It is common to have multiple receptacles on a single 20 amp breaker, the idea being that if too many things are plugged in the breaker will trip but it is understood that any individual thing plugged in on that circuit would exceed 20 A.

Most RV air conditioners require a 30 amp connection, but some smaller units as well as most 110 minisplits can run happily on 20 A.

Things like microwaves and hairdryers require a lot as well.
__________________
My Build Thread:

http://www.skoolie.net/forums/f11/4-...ner-18205.html
david.dgeorge07 is offline   Reply With Quote
Old 01-27-2019, 01:08 PM   #3
Bus Crazy
 
david.dgeorge07's Avatar
 
Join Date: May 2017
Location: Chattanooga, TN
Posts: 1,365
Year: 2001
Coachwork: Thomas
Chassis: Thomas
Engine: CAT 3126
*understood that it would NOT exceed 20 A.
__________________
My Build Thread:

http://www.skoolie.net/forums/f11/4-...ner-18205.html
david.dgeorge07 is offline   Reply With Quote
Old 01-27-2019, 01:21 PM   #4
Bus Crazy
 
roach711's Avatar
 
Join Date: May 2010
Location: Farmington Hills, Mi (Detroit area)
Posts: 1,831
Year: 2000
Coachwork: Eldorado Aerotech 24'
Chassis: Ford E-450 Cutaway Bus
Engine: 7.3L Powerstroke
Rated Cap: 19
Good info in the above post.


With an AC unit in the design I'd definitely go with the 30 amp hookup. 50 amps would be needed if you were planning on using an electric cooktop or two AC units in the future. A small electric water heater will work fine on a 30 amp system.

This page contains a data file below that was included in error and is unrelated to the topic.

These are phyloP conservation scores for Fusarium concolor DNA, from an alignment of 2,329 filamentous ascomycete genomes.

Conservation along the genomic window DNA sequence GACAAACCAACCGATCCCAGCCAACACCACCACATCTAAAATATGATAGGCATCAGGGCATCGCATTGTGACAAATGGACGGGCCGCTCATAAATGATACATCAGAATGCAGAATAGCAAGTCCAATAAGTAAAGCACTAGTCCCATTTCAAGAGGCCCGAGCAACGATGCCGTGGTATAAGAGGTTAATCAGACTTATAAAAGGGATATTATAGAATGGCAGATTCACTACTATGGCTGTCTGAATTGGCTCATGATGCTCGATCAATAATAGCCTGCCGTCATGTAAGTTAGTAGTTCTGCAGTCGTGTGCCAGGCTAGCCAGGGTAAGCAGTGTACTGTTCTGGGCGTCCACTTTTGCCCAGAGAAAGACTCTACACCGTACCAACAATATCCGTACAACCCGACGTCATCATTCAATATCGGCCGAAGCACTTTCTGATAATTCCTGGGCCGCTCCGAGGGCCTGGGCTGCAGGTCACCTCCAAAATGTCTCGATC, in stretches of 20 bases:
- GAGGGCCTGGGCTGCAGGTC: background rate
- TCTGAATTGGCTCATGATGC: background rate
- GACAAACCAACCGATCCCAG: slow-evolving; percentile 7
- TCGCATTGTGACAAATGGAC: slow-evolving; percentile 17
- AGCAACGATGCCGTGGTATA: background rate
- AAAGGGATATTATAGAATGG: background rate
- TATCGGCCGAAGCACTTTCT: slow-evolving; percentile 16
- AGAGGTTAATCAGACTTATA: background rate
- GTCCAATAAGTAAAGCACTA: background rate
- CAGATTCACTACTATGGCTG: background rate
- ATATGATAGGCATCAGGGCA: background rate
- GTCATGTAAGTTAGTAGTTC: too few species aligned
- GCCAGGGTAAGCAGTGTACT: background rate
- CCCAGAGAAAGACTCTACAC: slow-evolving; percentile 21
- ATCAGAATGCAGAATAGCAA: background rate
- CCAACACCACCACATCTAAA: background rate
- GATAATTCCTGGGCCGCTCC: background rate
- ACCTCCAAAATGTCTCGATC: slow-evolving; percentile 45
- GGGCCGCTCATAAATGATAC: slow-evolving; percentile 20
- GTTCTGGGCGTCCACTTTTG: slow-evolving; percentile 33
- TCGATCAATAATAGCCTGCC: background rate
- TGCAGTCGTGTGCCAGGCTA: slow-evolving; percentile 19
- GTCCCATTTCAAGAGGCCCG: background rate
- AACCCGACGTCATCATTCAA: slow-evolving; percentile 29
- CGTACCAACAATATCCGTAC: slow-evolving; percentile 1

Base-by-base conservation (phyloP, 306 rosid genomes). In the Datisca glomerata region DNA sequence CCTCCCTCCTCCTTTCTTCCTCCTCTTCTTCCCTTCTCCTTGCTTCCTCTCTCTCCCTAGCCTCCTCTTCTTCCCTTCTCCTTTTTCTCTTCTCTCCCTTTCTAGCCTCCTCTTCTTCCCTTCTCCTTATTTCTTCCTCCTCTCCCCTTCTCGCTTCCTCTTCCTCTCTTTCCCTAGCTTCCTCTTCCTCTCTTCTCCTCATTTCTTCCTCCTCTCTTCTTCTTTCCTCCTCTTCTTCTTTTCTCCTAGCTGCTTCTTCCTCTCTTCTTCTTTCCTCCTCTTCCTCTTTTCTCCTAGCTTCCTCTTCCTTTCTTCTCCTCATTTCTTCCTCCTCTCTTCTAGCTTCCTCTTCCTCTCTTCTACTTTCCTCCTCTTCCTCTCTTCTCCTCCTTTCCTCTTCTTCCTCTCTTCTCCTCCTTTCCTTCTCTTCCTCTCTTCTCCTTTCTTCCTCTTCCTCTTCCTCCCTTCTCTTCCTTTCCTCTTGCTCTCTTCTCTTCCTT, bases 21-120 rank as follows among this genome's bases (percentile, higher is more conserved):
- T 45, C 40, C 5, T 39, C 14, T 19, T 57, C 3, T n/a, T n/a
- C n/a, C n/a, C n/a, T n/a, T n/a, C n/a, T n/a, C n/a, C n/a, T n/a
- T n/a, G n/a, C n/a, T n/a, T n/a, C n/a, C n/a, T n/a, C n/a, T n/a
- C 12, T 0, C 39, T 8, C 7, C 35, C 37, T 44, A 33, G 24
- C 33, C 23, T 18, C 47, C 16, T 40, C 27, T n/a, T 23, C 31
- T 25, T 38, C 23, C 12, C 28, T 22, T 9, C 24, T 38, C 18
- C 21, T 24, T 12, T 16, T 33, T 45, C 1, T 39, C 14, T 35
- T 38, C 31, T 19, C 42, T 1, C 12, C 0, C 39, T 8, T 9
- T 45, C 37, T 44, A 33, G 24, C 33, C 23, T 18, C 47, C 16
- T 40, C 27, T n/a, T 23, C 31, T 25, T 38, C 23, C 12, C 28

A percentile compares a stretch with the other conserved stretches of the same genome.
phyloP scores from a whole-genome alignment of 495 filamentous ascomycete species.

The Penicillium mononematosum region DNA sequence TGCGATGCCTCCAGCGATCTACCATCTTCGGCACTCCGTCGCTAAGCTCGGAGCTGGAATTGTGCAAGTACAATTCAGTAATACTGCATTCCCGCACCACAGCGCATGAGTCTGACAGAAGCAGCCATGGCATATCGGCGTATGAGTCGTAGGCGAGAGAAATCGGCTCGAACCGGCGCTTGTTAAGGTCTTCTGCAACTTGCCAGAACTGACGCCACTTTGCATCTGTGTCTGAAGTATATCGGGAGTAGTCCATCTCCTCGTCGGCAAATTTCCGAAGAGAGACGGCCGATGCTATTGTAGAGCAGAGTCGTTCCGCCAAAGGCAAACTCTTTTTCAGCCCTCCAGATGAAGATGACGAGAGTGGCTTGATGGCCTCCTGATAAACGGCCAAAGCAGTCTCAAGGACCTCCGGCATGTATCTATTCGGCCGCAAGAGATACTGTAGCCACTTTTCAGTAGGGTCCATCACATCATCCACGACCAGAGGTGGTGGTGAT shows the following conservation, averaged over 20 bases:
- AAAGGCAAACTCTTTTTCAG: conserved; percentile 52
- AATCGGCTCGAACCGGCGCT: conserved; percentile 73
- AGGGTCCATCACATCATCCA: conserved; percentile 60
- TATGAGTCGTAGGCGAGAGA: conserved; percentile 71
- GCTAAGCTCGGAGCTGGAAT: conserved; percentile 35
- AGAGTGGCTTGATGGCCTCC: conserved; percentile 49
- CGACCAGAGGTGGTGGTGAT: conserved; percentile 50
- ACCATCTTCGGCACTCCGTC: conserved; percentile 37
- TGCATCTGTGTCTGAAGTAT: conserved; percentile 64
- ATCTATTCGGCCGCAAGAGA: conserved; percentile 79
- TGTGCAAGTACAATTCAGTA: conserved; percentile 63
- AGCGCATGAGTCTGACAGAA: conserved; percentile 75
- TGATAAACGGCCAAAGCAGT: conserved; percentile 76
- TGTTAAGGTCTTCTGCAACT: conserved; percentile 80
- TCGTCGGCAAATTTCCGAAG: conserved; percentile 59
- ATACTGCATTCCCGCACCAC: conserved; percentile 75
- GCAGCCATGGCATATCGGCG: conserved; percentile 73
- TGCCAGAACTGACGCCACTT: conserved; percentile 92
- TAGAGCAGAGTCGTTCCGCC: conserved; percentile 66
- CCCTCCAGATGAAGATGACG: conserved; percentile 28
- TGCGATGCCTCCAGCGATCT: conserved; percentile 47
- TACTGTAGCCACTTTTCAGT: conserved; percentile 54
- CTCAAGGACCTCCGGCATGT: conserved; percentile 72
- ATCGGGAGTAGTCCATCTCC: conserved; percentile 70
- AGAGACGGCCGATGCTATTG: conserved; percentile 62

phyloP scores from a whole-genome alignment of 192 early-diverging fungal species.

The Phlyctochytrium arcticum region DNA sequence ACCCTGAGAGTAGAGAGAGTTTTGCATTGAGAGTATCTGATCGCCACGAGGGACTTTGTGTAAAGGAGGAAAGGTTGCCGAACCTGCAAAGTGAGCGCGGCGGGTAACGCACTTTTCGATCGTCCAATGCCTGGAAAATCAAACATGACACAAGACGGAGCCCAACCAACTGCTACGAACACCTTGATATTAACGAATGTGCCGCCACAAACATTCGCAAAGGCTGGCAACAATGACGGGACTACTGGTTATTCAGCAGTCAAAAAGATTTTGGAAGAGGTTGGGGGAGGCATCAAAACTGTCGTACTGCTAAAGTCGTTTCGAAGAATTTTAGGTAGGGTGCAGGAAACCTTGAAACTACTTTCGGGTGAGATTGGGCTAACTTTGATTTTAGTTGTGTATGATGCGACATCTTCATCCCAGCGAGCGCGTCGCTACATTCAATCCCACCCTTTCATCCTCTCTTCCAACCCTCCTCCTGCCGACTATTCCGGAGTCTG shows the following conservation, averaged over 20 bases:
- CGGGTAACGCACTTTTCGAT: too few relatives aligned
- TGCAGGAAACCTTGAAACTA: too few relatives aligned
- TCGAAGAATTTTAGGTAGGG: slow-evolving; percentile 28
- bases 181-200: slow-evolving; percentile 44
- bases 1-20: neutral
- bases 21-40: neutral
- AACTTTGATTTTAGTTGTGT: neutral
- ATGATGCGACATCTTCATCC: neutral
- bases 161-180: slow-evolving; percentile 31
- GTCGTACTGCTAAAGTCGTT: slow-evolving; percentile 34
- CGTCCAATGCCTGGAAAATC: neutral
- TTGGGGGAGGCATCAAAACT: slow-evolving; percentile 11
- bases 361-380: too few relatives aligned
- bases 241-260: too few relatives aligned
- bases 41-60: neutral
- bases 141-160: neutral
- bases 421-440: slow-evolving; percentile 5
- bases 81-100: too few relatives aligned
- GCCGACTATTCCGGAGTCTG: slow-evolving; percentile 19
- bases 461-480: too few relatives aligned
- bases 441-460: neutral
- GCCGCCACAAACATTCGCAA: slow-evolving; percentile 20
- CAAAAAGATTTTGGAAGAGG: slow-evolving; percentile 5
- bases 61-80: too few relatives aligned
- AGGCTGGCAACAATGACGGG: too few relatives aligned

Blending AC and DC in the same vehicle can be a bit of an adventure so read up on it all you can before beginning your install.
__________________
The Roach Motel
roach711 is offline   Reply With Quote
Old 01-27-2019, 01:51 PM   #5
New Member
 
Join Date: Dec 2018
Posts: 5
Thanks for the info, It was really helpful!

It looks like 30amp minimum is the way I need to go.

Our current AC is “rated input 900w current 8amp” 6500btu stand alone unit.

I forgot to mention we will also need to run a fridge, Although we do not currently have a model in mind.

I may call around and get some quotes on having it done for me but I’m more of a do it myself type of person. however electricity is something I have never worked with.
JeyM is offline   Reply With Quote
Old 01-31-2019, 12:26 AM   #6
Mini-Skoolie
 
Join Date: Dec 2018
Location: Mt Vernon, WA
Posts: 65
Year: 1996
Coachwork: Bluebird
Chassis: G30 Bluebird Microbird
Engine: 1995 Chevrolet 350
I can wire whole systems but figuring out all the different plugs is PITA. Sorry, rant over. I would do a 30 amp service as a minimum. Good luck.
Doktari is offline   Reply With Quote
Old 01-31-2019, 08:27 AM   #7
Skoolie
 
farok's Avatar
 
Join Date: Jan 2019
Posts: 197
Year: 2003
Chassis: Chevy cut-away 6-window shortie
Engine: 6.0L Gasser
Quote:
Originally Posted by david.dgeorge07 View Post
Even if you use a 30 or 50 amp inlet it is easy with the use of an adapter to plug it into a standard 20 amp outlet. The caveat of course is that you only get 20 A out of the standard plug but often that is enough to be much better than nothing.
Here's a follow-up on this topic - adapting the plug to a lower-amperage plug.